Briefly noted: Know This: Today’s Most Interesting and Important Scientific Ideas, Discoveries, and Developments’s annual question book, Know This: Today’s Most Interesting and Important Scientific Ideas, Discoveries, and Developments, is out in paper—and it’s available in its entirety online. Many responses discuss global climate change, like this one:

There is no real difficulty in identifying the most important news of 2015. Global warming is the news that will remain news for the foreseeable future, because our world will continue to warm at a rate that has never been seen before, at least at the moment without a foreseeable end.

The choice is a good and important though depressing one, but one should note that some progress is being made in terms of decarbonization of energy, the spread of electric vehicles, and the like. It may also be that we need or want less stuff than we once did:

Chris Goodall and a number of other commentators have documented this decoupling extensively: UK government data also shows a reduction in material use from about 12 tons a year per person to around 9 tons from 2000 to 2013. Japan shows a similar pattern.

Maybe the most obvious avatar of this change is the smartphone.

The other big groupings are particle physics and genetic engineering. In the former group, for example, Sarah Demers writes:

The terrifying possibility floating through these “Higgs and nothing else” conversations is that we might reach the end of exploration at the energy frontier. Without better clues of our undiscovered physics, we might not have sufficient motivation to build a higher energy machine. Even if we convince ourselves, could we convince the world and marshal the necessary resources to break the energy frontier again and continue to probe nature under the extreme conditions that teach us about nature’s building blocks?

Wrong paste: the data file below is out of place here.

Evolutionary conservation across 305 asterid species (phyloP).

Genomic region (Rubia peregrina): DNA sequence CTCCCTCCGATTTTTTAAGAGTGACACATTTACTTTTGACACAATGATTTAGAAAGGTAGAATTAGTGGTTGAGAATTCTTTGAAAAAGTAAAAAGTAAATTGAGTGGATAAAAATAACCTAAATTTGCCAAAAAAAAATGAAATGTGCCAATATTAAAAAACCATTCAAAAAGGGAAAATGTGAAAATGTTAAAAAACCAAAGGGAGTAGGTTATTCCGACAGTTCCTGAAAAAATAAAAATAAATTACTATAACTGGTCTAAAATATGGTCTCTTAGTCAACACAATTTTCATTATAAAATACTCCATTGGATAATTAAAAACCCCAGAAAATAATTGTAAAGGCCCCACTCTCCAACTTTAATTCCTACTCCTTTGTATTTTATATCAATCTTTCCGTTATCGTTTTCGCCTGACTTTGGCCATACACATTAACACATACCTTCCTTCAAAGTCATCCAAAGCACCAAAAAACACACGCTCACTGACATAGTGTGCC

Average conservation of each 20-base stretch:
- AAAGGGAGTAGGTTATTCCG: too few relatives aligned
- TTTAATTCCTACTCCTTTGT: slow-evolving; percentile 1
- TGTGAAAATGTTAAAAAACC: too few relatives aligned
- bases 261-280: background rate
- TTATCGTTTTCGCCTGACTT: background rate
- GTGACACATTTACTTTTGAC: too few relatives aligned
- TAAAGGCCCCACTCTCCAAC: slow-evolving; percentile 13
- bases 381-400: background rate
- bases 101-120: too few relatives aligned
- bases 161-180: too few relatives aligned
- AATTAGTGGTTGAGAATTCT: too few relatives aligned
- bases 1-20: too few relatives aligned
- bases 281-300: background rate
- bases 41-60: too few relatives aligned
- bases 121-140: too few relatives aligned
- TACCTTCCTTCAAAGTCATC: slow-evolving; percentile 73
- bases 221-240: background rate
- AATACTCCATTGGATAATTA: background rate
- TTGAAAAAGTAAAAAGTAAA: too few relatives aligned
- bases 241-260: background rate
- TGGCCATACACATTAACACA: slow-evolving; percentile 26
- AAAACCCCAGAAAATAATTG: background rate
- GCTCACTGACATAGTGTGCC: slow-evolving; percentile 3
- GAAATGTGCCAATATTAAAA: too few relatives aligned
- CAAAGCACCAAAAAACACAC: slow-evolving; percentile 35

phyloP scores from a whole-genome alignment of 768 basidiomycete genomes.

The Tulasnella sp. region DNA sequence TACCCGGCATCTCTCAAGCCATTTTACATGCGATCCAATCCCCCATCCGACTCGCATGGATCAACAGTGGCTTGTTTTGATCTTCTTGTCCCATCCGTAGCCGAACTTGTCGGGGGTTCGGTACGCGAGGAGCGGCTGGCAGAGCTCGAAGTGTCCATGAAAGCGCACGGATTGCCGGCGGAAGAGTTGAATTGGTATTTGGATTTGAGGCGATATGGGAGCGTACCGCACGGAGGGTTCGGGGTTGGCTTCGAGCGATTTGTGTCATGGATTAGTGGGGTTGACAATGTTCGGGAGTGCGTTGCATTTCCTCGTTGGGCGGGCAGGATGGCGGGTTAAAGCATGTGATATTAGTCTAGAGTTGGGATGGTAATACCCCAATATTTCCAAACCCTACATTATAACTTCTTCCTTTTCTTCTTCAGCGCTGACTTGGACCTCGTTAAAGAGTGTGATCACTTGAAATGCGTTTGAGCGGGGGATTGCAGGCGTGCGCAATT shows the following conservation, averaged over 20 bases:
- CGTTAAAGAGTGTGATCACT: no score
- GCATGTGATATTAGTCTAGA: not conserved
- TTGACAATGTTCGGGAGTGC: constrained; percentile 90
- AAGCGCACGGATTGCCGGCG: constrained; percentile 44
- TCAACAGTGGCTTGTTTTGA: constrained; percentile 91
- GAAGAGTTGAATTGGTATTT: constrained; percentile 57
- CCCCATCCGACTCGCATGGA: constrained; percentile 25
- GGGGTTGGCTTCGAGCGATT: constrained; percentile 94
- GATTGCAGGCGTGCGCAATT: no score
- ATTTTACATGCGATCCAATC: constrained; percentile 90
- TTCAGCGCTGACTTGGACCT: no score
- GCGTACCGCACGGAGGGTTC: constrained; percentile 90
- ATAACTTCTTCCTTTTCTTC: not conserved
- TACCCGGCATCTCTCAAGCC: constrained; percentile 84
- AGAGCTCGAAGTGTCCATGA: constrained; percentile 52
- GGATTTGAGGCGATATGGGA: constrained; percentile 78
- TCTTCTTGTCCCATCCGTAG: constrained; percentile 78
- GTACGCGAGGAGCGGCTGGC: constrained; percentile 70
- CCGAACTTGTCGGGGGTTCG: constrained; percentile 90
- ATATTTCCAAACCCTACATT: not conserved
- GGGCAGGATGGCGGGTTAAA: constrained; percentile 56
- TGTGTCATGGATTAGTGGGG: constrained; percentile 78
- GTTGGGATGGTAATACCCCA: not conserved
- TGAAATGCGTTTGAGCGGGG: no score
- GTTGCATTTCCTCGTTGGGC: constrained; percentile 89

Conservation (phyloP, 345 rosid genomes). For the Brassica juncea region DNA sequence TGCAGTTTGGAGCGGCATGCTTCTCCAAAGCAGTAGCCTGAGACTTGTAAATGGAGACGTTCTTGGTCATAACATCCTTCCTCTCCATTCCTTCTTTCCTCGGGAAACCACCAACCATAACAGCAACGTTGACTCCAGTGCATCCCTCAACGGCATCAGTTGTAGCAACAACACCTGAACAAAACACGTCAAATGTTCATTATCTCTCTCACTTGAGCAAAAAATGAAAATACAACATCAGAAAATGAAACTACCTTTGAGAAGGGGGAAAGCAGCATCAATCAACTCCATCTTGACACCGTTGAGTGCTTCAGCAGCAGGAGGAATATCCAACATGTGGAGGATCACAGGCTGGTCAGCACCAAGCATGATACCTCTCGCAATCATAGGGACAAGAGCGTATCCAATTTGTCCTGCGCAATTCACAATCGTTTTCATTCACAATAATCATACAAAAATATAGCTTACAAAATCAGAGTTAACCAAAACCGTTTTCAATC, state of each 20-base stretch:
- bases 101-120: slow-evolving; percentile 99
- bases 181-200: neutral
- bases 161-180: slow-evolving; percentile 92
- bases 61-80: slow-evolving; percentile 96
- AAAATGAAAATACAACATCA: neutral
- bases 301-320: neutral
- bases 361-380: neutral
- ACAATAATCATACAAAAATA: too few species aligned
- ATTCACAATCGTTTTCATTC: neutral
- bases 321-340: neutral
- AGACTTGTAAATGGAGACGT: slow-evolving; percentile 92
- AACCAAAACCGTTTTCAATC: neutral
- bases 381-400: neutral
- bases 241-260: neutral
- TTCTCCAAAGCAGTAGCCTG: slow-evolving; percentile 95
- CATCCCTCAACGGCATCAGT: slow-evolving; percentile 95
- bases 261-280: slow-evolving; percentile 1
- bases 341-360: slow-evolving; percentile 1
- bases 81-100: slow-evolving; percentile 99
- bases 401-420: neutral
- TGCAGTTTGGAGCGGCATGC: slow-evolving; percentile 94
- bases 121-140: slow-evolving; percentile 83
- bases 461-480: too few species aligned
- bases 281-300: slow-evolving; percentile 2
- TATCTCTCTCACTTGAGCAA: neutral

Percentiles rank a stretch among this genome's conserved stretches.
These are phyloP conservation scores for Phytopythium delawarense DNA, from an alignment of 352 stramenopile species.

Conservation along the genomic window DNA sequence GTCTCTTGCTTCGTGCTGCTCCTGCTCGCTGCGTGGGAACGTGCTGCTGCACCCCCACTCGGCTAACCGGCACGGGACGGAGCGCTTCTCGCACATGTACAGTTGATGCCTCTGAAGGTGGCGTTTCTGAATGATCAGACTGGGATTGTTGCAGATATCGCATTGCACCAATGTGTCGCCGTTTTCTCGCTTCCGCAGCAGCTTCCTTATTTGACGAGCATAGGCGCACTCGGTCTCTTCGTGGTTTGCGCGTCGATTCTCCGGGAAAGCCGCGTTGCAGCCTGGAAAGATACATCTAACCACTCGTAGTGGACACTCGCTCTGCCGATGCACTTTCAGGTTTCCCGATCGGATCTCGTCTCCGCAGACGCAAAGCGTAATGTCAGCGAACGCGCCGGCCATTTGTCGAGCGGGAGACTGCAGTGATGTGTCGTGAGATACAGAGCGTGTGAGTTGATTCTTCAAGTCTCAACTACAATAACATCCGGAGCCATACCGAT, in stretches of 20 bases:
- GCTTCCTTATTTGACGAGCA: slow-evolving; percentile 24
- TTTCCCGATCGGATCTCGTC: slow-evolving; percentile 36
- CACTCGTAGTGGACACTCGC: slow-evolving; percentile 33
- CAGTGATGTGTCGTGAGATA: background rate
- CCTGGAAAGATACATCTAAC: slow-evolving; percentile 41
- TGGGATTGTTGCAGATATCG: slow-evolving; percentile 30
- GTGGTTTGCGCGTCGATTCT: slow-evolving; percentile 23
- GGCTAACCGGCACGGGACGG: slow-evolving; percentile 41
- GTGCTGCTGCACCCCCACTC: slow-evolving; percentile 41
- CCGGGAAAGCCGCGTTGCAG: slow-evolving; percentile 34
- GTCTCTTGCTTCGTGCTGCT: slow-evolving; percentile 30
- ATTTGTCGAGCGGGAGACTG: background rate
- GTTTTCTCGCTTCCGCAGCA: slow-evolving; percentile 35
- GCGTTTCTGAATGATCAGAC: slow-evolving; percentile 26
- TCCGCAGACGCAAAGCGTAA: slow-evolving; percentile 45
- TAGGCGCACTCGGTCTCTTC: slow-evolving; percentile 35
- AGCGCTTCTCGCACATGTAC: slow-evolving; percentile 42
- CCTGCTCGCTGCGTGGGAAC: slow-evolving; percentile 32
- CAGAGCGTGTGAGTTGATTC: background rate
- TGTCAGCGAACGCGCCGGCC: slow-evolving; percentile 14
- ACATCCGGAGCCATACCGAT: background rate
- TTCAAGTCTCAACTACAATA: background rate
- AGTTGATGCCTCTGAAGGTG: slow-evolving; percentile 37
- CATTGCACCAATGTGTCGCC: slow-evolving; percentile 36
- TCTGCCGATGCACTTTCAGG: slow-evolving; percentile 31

The particle physicists seem about split between optimism that we’ll get breakthroughs and the terror described here that we’ll reach the end of effective measurement and breakthroughs. Yet many of the writers enumerate the many unresolved problems in physics, which could be read as a rebuke to people who say or imply that there’s nothing left to do, no blank spaces left on the map, and nothing left to discover.

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